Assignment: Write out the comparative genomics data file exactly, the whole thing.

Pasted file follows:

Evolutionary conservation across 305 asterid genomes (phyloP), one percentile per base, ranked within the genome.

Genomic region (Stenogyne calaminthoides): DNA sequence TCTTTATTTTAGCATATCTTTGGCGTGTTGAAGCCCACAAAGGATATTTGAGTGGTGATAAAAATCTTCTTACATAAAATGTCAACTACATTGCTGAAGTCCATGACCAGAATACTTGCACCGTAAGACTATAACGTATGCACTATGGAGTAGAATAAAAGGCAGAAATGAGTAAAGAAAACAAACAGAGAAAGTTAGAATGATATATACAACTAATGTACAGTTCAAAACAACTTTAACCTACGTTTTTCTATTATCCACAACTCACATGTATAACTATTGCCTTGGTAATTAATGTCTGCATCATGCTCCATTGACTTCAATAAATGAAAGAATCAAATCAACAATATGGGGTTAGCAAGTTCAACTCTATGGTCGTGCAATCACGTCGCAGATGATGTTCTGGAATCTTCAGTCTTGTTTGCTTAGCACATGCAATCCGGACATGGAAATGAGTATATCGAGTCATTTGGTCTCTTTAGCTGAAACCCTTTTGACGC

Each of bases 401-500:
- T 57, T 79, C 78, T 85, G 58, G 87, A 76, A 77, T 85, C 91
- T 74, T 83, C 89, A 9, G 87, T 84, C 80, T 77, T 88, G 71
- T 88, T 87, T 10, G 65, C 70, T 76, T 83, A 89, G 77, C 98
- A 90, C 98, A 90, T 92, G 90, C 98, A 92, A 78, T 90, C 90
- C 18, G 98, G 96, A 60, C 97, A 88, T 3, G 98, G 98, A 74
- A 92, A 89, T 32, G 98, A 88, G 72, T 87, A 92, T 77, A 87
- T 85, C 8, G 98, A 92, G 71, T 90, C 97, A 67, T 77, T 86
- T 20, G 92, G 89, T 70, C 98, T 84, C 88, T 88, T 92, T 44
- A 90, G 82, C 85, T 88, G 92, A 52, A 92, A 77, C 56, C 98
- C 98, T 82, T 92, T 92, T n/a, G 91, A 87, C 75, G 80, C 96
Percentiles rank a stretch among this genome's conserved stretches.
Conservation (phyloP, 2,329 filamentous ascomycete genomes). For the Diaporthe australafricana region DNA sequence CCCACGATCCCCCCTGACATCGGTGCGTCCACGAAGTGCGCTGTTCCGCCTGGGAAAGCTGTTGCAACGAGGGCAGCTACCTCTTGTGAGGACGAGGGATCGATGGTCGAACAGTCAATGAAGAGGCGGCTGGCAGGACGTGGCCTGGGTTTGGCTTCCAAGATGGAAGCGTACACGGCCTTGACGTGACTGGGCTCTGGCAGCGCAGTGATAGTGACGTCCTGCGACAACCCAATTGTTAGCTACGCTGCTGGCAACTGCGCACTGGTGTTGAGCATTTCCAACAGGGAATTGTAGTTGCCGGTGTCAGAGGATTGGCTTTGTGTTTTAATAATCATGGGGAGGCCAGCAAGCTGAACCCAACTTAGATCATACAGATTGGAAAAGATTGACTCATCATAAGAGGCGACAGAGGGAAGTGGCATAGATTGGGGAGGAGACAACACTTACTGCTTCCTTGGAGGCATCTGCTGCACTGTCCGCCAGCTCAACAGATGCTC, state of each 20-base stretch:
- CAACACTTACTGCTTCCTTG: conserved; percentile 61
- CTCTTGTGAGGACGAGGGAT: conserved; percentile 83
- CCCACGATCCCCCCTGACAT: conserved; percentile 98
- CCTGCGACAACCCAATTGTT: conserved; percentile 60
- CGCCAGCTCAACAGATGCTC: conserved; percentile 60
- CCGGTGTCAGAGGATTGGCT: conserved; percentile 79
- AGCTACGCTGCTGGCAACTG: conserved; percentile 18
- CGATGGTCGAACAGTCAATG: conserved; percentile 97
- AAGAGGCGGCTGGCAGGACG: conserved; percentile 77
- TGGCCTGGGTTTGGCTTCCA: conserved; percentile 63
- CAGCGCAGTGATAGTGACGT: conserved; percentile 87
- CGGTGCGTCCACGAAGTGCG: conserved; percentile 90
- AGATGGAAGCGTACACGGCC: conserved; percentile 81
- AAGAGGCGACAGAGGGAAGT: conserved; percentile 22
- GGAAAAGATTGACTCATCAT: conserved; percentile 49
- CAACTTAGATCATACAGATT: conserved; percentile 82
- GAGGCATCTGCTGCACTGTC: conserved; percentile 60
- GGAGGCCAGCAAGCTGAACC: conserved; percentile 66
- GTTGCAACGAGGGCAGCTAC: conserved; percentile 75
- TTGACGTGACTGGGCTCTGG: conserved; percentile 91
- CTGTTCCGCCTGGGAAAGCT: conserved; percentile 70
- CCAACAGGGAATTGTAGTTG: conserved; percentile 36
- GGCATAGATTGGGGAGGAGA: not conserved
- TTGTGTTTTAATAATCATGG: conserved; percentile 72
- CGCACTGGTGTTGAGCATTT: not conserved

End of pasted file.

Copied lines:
Evolutionary conservation across 305 asterid genomes (phyloP), one percentile per base, ranked within the genome.

Genomic region (Stenogyne calaminthoides): DNA sequence TCTTTATTTTAGCATATCTTTGGCGTGTTGAAGCCCACAAAGGATATTTGAGTGGTGATAAAAATCTTCTTACATAAAATGTCAACTACATTGCTGAAGTCCATGACCAGAATACTTGCACCGTAAGACTATAACGTATGCACTATGGAGTAGAATAAAAGGCAGAAATGAGTAAAGAAAACAAACAGAGAAAGTTAGAATGATATATACAACTAATGTACAGTTCAAAACAACTTTAACCTACGTTTTTCTATTATCCACAACTCACATGTATAACTATTGCCTTGGTAATTAATGTCTGCATCATGCTCCATTGACTTCAATAAATGAAAGAATCAAATCAACAATATGGGGTTAGCAAGTTCAACTCTATGGTCGTGCAATCACGTCGCAGATGATGTTCTGGAATCTTCAGTCTTGTTTGCTTAGCACATGCAATCCGGACATGGAAATGAGTATATCGAGTCATTTGGTCTCTTTAGCTGAAACCCTTTTGACGC

Each of bases 401-500:
- T 57, T 79, C 78, T 85, G 58, G 87, A 76, A 77, T 85, C 91
- T 74, T 83, C 89, A 9, G 87, T 84, C 80, T 77, T 88, G 71
- T 88, T 87, T 10, G 65, C 70, T 76, T 83, A 89, G 77, C 98
- A 90, C 98, A 90, T 92, G 90, C 98, A 92, A 78, T 90, C 90
- C 18, G 98, G 96, A 60, C 97, A 88, T 3, G 98, G 98, A 74
- A 92, A 89, T 32, G 98, A 88, G 72, T 87, A 92, T 77, A 87
- T 85, C 8, G 98, A 92, G 71, T 90, C 97, A 67, T 77, T 86
- T 20, G 92, G 89, T 70, C 98, T 84, C 88, T 88, T 92, T 44
- A 90, G 82, C 85, T 88, G 92, A 52, A 92, A 77, C 56, C 98
- C 98, T 82, T 92, T 92, T n/a, G 91, A 87, C 75, G 80, C 96
Percentiles rank a stretch among this genome's conserved stretches.
Conservation (phyloP, 2,329 filamentous ascomycete genomes). For the Diaporthe australafricana region DNA sequence CCCACGATCCCCCCTGACATCGGTGCGTCCACGAAGTGCGCTGTTCCGCCTGGGAAAGCTGTTGCAACGAGGGCAGCTACCTCTTGTGAGGACGAGGGATCGATGGTCGAACAGTCAATGAAGAGGCGGCTGGCAGGACGTGGCCTGGGTTTGGCTTCCAAGATGGAAGCGTACACGGCCTTGACGTGACTGGGCTCTGGCAGCGCAGTGATAGTGACGTCCTGCGACAACCCAATTGTTAGCTACGCTGCTGGCAACTGCGCACTGGTGTTGAGCATTTCCAACAGGGAATTGTAGTTGCCGGTGTCAGAGGATTGGCTTTGTGTTTTAATAATCATGGGGAGGCCAGCAAGCTGAACCCAACTTAGATCATACAGATTGGAAAAGATTGACTCATCATAAGAGGCGACAGAGGGAAGTGGCATAGATTGGGGAGGAGACAACACTTACTGCTTCCTTGGAGGCATCTGCTGCACTGTCCGCCAGCTCAACAGATGCTC, state of each 20-base stretch:
- CAACACTTACTGCTTCCTTG: conserved; percentile 61
- CTCTTGTGAGGACGAGGGAT: conserved; percentile 83
- CCCACGATCCCCCCTGACAT: conserved; percentile 98
- CCTGCGACAACCCAATTGTT: conserved; percentile 60
- CGCCAGCTCAACAGATGCTC: conserved; percentile 60
- CCGGTGTCAGAGGATTGGCT: conserved; percentile 79
- AGCTACGCTGCTGGCAACTG: conserved; percentile 18
- CGATGGTCGAACAGTCAATG: conserved; percentile 97
- AAGAGGCGGCTGGCAGGACG: conserved; percentile 77
- TGGCCTGGGTTTGGCTTCCA: conserved; percentile 63
- CAGCGCAGTGATAGTGACGT: conserved; percentile 87
- CGGTGCGTCCACGAAGTGCG: conserved; percentile 90
- AGATGGAAGCGTACACGGCC: conserved; percentile 81
- AAGAGGCGACAGAGGGAAGT: conserved; percentile 22
- GGAAAAGATTGACTCATCAT: conserved; percentile 49
- CAACTTAGATCATACAGATT: conserved; percentile 82
- GAGGCATCTGCTGCACTGTC: conserved; percentile 60
- GGAGGCCAGCAAGCTGAACC: conserved; percentile 66
- GTTGCAACGAGGGCAGCTAC: conserved; percentile 75
- TTGACGTGACTGGGCTCTGG: conserved; percentile 91
- CTGTTCCGCCTGGGAAAGCT: conserved; percentile 70
- CCAACAGGGAATTGTAGTTG: conserved; percentile 36
- GGCATAGATTGGGGAGGAGA: not conserved
- TTGTGTTTTAATAATCATGG: conserved; percentile 72
- CGCACTGGTGTTGAGCATTT: not conserved